Welcome to Arkansas Fight’s Film Room, our weekly movie discussion column that help us branch out from covering Arkansas Athletics all the time. You can read last week’s column on The Lighthouse here. This week, we’re discussing Martin Scorsese’s The Irishman.
Movies are changing.
Now, that’s not the hottest take in the world. It’s probably lukewarm at best. But what I mean is this: the way we consume movies is changing. I’m 28 years old. Going to a theater to see a movie was a big part of growing up for me and it’s still one of my favorite things to do currently. I also very much enjoy the streaming services that I subscribe too, mainly Netflix, HBO Go, and the newly launched Disney+. I like that I can watch new movies directly in my bedroom while I inhale burritos that I’ve had delivered to me by a stranger. I don’t think that watching movies in this way somehow lessens the experience, but it’s certainly a different one that going to a theater.
I am a dreaded millennial, the generation that’s aiming to kill off every industry you’ve ever cared about and the cinema is no different. The younger generations are even more inclined to use streaming services to get their fill of movies and are going to theaters less and less. As such, movies have had to adjust to how they sell themselves. The director of the film the we will discuss today, Martin Scorsese, recently came under fire because he compared the Marvel movies to a “theme park.” I understand why that’s upsetting to a lot of people. The MCU has defined the film industry and the direction it’s taking for over a decade. In a way however, Scorsese is right. Movies aren’t just movies anymore, they’re EVENTS. They have to resemble theme parks because that’s what it takes to get people out of their house and over to a theater. That’s why I find The Irishman so fascinating. Not only is it a masterpiece of a film but it’s also a very good compass of where movies are headed.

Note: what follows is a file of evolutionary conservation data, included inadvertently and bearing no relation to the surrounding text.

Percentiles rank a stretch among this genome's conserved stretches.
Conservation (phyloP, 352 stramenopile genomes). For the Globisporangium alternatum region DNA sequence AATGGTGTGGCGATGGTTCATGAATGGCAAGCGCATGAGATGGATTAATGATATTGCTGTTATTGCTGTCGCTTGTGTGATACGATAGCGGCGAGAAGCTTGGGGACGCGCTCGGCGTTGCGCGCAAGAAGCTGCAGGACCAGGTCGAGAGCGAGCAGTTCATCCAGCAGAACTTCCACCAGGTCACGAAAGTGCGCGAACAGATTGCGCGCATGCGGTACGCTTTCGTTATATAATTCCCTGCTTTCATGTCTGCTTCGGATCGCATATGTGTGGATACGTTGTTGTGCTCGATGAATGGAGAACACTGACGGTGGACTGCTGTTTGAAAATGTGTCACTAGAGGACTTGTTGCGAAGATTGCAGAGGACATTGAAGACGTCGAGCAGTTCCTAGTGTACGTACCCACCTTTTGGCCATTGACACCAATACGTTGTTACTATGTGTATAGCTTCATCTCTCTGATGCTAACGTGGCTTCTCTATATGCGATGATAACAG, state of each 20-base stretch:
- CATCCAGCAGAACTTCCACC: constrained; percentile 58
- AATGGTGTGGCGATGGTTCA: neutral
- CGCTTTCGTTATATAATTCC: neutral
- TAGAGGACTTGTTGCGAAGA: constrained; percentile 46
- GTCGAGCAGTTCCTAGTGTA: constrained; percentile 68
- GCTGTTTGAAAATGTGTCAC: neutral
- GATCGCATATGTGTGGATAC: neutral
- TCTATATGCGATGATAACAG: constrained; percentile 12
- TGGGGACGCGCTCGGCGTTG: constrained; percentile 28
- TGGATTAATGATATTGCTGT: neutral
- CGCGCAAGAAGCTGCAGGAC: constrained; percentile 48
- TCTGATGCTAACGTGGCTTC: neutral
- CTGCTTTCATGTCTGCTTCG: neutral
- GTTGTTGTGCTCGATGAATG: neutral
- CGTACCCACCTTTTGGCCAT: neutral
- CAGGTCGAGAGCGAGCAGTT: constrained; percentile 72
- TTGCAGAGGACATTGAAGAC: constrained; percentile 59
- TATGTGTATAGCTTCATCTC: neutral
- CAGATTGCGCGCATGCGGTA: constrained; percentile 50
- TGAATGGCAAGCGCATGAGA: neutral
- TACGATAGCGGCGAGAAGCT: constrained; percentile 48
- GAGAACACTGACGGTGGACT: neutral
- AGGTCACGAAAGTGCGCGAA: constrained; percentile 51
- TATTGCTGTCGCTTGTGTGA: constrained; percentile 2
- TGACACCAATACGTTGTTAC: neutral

I promise I will get into this spoiler-free discussion of the actual movie very shortly, but I think some context and info about this movie’s release is important here. This is a movie directed by Martin Scorsese. It stars Al Pacino, Joe Pesci in his first role since The Good Shepard, and Robert Freakin’ De Niro. This is a movie that should be released across every screen in America that would carry it — it’s the definition of a film as an event that I mentioned up top. Instead, The Irishman, after it’s run through the festival circuit, found itself released across 8 theaters in LA and New York. Why? Well, it’s a little complicated, but the long and short of it is this: The Irishman is a Netflix film. Grabbing a prestige film like this will certainly drive signups for the streaming company’s service, and the only reason the film actually made it’s way to theaters was so it can be eligible for an Academy Award for Best Picture, a prize Netflix has long sought (See last year’s Roma for the blueprint). A ton of people are going to see this movie, but it’s going to be in the comfort of their own home.